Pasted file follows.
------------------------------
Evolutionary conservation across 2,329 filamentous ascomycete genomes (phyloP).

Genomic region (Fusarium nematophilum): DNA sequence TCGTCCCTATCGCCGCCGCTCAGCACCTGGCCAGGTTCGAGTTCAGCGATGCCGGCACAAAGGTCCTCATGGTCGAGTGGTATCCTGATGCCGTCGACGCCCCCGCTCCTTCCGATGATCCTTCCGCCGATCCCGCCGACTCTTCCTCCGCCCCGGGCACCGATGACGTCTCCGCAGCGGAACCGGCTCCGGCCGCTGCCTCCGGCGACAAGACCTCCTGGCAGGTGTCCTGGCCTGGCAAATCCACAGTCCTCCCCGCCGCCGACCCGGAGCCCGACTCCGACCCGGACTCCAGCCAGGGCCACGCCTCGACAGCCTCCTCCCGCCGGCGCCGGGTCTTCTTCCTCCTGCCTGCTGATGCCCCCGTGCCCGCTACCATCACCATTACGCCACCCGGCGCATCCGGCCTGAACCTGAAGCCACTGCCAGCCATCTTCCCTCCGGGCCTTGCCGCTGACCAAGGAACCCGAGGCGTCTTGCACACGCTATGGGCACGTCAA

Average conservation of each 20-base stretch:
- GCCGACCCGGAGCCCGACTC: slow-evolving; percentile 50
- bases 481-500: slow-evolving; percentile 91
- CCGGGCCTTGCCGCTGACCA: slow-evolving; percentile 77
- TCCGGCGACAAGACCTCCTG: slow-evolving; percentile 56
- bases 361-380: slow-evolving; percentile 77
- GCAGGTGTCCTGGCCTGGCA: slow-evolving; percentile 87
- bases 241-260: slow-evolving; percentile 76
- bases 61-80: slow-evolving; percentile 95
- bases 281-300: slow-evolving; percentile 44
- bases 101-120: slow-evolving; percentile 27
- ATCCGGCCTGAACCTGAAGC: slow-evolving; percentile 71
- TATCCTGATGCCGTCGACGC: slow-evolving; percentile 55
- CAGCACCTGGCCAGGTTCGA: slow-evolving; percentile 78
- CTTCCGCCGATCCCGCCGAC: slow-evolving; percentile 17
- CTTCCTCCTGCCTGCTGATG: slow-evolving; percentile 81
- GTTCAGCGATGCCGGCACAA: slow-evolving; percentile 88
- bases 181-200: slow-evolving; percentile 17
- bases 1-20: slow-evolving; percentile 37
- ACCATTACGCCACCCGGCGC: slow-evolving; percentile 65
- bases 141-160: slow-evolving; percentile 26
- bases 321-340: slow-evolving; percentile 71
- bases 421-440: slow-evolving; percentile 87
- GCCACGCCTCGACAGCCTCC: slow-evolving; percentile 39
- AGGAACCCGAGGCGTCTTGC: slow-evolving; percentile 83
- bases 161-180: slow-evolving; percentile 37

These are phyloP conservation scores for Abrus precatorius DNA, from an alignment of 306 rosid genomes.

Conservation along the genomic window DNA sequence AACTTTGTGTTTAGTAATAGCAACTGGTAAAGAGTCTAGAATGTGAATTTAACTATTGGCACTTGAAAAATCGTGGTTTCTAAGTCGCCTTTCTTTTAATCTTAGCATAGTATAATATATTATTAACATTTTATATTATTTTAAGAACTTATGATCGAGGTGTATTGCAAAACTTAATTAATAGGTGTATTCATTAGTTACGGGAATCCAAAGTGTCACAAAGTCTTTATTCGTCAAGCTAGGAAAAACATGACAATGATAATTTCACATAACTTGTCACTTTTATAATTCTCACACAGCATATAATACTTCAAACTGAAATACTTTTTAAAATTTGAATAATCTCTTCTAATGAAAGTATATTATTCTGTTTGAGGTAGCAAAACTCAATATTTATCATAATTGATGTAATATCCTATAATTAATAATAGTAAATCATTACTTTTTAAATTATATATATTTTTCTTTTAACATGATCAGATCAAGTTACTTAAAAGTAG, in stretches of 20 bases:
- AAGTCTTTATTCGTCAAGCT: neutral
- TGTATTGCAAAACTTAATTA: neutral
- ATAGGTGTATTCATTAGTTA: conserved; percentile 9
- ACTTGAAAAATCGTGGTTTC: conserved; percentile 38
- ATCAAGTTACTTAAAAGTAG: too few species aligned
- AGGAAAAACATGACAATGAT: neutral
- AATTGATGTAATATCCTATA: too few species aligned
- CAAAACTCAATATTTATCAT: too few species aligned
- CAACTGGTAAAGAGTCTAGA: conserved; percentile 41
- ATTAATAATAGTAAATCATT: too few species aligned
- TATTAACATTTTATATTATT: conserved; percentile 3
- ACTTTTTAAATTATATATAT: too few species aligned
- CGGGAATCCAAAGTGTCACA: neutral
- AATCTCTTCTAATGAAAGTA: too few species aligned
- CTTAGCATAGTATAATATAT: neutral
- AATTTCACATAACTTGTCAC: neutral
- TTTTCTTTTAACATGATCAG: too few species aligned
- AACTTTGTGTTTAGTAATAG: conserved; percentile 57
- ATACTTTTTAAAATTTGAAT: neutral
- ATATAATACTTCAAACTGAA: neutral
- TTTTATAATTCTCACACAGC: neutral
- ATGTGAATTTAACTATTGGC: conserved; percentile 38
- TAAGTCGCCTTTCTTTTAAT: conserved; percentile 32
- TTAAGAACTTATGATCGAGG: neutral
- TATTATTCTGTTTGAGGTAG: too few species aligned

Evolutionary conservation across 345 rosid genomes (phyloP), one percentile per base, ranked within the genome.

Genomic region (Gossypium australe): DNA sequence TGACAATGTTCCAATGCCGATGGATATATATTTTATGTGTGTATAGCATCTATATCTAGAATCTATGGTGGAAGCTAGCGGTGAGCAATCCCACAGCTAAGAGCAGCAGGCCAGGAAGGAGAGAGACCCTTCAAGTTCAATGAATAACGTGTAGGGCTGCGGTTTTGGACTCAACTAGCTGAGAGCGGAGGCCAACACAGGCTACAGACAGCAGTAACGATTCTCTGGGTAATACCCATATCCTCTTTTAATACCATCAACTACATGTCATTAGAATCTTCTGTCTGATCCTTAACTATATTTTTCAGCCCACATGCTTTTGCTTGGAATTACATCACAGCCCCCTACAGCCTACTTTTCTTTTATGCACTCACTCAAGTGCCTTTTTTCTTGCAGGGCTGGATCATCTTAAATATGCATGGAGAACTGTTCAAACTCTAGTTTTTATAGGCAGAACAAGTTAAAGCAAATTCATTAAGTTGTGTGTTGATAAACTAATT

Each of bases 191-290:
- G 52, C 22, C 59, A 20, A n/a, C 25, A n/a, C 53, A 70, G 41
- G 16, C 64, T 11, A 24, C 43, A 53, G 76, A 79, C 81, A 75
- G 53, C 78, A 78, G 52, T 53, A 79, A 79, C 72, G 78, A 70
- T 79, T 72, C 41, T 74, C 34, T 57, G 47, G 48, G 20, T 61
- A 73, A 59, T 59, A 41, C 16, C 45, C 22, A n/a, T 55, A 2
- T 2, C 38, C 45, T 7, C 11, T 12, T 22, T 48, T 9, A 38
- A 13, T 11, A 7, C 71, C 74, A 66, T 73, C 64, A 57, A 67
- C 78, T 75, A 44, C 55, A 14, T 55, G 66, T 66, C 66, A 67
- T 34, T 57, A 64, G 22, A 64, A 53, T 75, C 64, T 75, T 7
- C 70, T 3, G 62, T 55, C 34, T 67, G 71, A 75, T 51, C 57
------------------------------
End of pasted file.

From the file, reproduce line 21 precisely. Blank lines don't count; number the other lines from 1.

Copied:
- bases 1-20: slow-evolving; percentile 37